November 8, 2017

This is a conversation about gas furnaces, so if you have an all-electric heat pump or some other heat source then this article is not for you, but please check back soon since we will be writing about other forms of heating in the coming weeks.

Types of gas furnaces

There are two primary categories of gas furnaces. First is an open combustion or 80% efficient furnace. The second is a sealed combustion or condensing furnace which is typically 92%-98% efficient. In each of these categories we have three standard options:

  • Base model: Single stage, single speed
  • Mid-level model: Two-stage, two speed
  • Advanced model: Multi-stage variable speed

What’s the difference between a single speed and a multi-stage furnace?

On a gas furnace, a single stage has one level of heat — all the way on with full fire. If we compare that to a gas stove that you cook with then we rarely want full fire. It’s usually better to cook with a medium amount of heat for longer periods, and heating your home works in much the same way.

Having a lower heat running longer will allow your home to heat up more evenly, eliminating hot and cold spots. Often cold spots in a home are the result of your heating system being too large and overheating the area with the thermostat shutting down the heating system before the rest of the home was comfortable.

According to building code, professional HVAC installers should size your furnace to heat your home to 70 degrees when the outside temperature is 13 degrees. So a single speed furnace can be too large any time the weather is warmer than 20 degrees — which is 80% of our heating season here in Kentucky. Having a furnace that is too large 80% of the time does not make sense — that’s why we recommend multi-stage furnaces.

How does variable speed mean in HVAC?

Variable speed refers to the fan system in the furnace. This is the blower that pushes air through the ductwork into your home in both heating and air conditioning season. A variable speed fan can speed up and slow down to match the different stages of the heating or cooling season.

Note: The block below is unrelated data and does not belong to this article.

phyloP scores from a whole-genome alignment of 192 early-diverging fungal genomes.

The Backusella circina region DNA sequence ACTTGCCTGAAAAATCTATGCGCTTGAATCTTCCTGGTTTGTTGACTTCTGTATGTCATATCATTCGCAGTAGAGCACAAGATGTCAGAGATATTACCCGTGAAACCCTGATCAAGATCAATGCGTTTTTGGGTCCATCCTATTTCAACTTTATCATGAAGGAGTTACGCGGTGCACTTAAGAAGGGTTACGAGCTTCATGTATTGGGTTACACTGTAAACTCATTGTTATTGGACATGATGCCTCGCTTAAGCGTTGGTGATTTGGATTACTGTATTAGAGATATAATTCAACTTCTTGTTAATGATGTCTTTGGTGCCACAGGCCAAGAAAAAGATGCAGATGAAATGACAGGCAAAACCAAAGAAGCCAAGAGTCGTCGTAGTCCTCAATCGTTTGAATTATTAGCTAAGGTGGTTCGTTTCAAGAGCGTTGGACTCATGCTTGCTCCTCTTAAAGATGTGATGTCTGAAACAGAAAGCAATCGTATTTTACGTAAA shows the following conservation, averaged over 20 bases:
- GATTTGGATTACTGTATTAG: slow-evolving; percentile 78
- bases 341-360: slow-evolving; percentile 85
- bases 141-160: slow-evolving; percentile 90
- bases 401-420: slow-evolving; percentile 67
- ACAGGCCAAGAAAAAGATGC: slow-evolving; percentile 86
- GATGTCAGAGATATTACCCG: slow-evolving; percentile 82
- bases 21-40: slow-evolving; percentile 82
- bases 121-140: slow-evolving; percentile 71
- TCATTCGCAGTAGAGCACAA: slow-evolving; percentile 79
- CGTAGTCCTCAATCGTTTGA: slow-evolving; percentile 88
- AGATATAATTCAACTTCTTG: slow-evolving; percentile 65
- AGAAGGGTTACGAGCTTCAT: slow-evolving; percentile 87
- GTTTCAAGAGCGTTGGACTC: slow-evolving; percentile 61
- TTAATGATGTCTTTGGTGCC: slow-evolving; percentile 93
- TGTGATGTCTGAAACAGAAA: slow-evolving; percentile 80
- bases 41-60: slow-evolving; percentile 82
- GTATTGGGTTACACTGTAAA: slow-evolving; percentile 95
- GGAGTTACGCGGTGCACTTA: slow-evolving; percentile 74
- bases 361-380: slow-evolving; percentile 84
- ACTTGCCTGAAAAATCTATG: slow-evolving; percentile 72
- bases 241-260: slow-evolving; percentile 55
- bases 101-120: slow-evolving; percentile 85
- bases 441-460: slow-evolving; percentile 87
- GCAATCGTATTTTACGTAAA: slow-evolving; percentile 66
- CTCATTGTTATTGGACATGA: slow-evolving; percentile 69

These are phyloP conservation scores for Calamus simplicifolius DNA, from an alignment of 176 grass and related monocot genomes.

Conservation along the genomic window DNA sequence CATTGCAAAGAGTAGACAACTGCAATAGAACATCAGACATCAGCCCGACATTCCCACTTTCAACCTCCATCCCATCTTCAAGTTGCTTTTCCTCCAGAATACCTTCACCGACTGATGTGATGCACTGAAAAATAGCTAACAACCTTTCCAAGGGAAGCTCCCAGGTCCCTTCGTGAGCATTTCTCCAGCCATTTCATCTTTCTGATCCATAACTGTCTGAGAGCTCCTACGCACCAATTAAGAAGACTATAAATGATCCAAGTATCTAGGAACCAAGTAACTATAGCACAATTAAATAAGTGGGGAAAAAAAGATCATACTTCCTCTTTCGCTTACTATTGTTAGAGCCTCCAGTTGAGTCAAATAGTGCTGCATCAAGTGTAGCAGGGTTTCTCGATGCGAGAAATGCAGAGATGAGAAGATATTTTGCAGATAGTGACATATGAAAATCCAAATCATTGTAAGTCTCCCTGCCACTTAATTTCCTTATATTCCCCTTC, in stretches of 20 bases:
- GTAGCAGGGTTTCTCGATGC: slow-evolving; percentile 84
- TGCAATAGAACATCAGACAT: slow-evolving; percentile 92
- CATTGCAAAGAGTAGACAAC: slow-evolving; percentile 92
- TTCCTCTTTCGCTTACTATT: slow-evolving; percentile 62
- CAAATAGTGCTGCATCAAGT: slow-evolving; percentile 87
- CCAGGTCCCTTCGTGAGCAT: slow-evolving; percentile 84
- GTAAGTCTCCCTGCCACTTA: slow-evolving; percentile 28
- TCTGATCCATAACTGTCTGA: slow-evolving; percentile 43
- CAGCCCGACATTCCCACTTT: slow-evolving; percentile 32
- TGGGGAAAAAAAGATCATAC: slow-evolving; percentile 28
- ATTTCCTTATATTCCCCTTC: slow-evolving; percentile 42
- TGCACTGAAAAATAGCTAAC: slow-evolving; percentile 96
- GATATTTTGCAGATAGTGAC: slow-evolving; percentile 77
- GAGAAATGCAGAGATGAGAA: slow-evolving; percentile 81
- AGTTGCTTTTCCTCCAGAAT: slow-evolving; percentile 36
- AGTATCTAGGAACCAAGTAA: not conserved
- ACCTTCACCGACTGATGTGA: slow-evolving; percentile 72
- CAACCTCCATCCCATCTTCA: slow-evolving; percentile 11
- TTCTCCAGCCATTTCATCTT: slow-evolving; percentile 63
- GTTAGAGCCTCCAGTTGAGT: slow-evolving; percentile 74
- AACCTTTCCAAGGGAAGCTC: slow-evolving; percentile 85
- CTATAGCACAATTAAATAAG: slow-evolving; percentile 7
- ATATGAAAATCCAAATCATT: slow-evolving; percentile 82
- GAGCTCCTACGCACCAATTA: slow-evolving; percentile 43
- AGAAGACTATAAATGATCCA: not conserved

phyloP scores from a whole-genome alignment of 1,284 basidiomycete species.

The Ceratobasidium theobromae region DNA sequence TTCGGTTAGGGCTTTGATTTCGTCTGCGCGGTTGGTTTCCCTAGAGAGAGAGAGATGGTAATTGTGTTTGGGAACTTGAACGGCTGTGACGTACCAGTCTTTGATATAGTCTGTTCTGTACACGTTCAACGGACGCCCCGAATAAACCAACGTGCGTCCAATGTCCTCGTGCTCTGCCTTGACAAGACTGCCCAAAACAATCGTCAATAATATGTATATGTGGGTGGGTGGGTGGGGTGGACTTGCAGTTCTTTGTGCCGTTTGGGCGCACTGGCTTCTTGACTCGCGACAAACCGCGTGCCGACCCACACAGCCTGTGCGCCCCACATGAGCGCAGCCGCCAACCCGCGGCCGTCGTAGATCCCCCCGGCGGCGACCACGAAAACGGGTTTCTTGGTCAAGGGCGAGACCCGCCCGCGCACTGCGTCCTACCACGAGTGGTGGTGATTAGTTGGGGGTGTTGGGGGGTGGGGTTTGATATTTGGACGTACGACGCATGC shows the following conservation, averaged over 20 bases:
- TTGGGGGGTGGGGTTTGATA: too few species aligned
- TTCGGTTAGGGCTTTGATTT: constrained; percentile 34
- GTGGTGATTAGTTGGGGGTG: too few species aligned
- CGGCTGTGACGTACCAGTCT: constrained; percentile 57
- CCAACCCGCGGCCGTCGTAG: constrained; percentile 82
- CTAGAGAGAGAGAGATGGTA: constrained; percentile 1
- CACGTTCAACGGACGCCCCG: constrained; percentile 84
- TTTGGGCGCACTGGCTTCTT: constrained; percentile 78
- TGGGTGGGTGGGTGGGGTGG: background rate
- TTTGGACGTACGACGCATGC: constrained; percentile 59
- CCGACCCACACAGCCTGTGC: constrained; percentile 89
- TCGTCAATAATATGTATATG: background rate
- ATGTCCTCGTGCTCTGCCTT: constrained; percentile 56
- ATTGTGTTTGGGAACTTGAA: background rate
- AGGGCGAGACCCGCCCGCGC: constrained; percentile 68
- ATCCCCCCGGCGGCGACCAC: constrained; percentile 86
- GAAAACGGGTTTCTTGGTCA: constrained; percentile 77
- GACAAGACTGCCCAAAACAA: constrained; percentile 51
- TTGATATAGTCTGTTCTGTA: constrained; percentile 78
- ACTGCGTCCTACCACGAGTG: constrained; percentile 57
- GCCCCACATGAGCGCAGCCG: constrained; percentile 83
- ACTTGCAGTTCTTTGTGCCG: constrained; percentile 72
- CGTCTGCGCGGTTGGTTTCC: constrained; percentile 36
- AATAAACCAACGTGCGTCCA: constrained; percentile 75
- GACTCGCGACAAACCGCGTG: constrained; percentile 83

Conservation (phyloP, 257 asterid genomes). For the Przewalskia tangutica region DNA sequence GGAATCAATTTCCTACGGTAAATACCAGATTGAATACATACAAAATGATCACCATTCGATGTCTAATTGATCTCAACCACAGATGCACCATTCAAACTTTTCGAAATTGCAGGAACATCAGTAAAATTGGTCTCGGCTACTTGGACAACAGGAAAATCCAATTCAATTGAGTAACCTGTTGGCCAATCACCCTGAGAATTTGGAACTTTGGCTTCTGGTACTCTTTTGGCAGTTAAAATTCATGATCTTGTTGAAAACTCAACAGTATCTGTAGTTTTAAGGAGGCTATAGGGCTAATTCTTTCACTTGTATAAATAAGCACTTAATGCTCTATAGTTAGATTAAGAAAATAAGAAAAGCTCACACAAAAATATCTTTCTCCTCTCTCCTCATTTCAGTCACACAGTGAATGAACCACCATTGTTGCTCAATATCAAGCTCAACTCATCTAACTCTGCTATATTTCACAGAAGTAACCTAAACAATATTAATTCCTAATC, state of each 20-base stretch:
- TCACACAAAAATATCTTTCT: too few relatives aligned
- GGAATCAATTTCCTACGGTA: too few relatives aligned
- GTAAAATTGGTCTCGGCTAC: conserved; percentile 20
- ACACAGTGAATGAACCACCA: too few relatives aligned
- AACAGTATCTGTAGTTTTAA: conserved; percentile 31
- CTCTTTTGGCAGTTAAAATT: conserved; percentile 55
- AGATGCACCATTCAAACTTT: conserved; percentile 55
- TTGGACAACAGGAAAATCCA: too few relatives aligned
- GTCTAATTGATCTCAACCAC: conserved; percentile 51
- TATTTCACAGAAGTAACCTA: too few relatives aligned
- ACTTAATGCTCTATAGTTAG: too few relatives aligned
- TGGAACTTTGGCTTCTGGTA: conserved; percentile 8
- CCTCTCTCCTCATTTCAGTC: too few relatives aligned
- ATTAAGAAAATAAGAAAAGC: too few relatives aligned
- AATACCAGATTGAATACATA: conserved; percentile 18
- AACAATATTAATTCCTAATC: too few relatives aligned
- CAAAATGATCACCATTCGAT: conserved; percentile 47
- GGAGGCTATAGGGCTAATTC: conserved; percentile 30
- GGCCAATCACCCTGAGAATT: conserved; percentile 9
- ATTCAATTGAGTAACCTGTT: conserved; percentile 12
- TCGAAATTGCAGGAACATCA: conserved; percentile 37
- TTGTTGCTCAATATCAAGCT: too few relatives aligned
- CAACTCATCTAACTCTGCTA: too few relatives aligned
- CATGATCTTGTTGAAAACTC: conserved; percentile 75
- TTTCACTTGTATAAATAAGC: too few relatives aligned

Most modern cars have variable speed fans on their heating and cooling system and most of us probably find it more comfortable to keep our car’s fan setting on the lowest speed possible. Don’t you think your home should at least be as comfortable as your car?

Variable speed systems also improve the efficiency of your air conditioner which allows the air to move through the cooling process slower. This helps to dehumidify the home in the cooling season and is important since every 5% increase in humidity affects your perception of temperature by 3 degrees, so lower humidity in cooling season will keep you more comfortable.

One of the biggest advantages of variable speed HVAC systems is that when the system is not heating or cooling it can slow down and run the fan at half of its normal speed to circulate air. This also allows it to be constantly filtering air through your the air filter resulting in less dust, fewer allergens and overall better indoor air quality. Last but not least, variable speed furnaces are the quietest furnace option on the market. So if your heating and cooling system is too loud switching to a variable speed system is a must.